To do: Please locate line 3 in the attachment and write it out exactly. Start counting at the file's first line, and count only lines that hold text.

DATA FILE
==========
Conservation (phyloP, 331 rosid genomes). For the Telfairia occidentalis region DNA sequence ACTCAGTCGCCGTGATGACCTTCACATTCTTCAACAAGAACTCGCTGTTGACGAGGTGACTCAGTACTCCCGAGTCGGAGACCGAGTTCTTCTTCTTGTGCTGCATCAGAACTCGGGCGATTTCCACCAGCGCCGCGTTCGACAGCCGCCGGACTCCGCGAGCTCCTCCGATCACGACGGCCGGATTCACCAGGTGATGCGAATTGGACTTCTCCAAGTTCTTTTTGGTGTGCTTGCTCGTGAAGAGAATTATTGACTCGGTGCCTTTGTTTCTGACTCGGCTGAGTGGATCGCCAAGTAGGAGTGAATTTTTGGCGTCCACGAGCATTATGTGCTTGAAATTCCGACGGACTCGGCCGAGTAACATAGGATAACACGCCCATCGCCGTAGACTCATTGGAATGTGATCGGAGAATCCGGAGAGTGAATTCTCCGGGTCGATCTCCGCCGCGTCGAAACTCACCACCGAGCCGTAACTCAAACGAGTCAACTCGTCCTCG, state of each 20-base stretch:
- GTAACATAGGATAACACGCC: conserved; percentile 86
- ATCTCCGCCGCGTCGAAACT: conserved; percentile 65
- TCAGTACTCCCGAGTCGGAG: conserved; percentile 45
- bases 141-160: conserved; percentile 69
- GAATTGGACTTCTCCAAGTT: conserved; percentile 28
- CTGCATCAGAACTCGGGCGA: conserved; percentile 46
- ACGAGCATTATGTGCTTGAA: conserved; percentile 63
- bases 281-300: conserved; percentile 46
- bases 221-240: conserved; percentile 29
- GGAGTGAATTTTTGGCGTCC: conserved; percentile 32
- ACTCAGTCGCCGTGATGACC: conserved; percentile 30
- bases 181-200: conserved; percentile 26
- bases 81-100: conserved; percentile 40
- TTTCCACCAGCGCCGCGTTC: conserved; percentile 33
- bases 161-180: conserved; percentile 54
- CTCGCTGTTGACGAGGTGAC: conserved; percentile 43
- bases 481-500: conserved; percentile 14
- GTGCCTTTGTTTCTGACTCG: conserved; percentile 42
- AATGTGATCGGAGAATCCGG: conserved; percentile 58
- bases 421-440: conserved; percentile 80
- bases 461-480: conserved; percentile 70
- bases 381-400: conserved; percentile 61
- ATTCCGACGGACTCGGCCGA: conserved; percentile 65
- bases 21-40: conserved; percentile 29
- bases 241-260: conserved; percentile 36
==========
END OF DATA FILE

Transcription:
- ATCTCCGCCGCGTCGAAACT: conserved; percentile 65